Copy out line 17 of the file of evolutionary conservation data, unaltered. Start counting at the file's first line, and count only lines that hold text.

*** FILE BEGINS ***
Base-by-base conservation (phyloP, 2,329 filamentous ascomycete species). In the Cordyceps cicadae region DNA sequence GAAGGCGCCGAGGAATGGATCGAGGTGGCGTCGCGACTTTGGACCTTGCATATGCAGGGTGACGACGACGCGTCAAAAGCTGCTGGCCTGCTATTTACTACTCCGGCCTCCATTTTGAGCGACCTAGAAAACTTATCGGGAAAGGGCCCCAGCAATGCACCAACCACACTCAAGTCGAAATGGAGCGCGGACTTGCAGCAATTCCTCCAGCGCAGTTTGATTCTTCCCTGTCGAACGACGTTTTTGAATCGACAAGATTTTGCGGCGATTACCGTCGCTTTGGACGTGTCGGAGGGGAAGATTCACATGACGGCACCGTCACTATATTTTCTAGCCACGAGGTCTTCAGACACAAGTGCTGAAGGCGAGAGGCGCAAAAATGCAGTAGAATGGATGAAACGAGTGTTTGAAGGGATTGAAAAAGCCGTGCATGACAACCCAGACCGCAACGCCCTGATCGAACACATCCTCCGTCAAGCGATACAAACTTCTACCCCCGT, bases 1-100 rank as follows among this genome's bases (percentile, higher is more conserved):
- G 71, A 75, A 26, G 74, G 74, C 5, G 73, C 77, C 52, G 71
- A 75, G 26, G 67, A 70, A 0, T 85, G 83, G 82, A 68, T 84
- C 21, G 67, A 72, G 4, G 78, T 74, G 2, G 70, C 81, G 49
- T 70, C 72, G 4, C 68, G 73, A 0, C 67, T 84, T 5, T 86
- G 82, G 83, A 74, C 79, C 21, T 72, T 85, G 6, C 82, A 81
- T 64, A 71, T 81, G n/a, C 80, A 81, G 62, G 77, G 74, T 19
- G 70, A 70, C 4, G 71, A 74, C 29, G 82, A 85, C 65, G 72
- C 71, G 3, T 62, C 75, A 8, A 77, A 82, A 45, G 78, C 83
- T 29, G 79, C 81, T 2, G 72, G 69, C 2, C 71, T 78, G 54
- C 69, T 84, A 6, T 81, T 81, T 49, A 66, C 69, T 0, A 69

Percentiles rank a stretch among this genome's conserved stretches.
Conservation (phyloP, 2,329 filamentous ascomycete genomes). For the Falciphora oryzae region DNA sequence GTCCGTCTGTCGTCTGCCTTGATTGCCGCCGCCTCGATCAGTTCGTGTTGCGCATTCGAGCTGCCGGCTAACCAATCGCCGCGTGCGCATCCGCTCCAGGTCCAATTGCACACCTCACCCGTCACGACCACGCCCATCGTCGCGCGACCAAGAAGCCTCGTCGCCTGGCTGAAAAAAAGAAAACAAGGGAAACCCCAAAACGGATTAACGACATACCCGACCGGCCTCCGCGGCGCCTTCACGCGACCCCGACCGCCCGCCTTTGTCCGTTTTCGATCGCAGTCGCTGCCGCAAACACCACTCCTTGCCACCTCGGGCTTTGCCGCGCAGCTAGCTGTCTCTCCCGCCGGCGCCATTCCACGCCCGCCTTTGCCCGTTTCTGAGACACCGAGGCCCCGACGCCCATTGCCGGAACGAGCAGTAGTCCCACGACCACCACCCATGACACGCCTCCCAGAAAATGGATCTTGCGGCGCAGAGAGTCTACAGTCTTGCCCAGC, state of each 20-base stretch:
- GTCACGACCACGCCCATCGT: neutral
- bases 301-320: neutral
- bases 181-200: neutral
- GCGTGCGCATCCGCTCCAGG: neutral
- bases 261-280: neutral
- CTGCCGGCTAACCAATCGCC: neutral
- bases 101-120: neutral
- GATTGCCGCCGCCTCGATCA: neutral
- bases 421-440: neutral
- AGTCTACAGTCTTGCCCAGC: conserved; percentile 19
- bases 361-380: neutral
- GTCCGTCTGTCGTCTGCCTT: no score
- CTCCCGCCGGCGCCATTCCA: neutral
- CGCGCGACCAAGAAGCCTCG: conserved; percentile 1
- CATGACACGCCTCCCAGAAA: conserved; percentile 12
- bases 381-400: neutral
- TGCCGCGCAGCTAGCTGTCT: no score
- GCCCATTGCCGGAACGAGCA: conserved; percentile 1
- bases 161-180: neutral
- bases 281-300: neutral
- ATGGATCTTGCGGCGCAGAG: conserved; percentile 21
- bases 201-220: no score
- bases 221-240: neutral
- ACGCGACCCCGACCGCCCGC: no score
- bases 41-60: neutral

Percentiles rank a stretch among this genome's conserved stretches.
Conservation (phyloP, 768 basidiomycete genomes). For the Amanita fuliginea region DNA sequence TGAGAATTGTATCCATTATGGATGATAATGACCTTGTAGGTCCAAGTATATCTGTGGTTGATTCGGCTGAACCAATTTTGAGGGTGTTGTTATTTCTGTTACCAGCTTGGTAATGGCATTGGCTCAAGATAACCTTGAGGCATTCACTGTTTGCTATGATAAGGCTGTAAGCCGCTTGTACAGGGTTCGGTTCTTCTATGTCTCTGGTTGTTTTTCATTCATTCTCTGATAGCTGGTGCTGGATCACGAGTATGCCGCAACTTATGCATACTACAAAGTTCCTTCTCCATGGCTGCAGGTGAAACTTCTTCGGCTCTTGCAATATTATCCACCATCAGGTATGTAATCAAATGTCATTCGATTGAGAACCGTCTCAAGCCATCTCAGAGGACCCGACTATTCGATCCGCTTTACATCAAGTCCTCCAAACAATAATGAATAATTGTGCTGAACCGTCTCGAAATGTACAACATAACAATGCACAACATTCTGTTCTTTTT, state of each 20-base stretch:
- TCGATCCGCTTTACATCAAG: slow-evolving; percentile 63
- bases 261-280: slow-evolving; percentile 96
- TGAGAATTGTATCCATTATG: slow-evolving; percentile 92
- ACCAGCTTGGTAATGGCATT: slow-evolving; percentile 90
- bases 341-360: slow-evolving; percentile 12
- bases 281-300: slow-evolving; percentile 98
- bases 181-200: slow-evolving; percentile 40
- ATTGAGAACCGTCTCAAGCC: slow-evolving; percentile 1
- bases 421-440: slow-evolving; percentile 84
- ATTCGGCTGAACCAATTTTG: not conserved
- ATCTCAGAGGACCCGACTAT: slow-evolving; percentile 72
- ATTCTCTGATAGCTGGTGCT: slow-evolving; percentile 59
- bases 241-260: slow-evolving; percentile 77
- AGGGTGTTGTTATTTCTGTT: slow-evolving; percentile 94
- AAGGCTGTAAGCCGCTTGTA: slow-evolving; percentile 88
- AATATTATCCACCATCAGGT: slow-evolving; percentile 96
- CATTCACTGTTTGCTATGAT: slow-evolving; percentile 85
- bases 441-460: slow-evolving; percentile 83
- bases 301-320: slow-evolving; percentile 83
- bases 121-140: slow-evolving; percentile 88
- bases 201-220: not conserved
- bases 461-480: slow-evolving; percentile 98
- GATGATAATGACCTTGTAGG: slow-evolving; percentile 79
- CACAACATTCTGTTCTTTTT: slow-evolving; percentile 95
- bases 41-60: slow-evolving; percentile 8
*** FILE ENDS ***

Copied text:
- GCGTGCGCATCCGCTCCAGG: neutral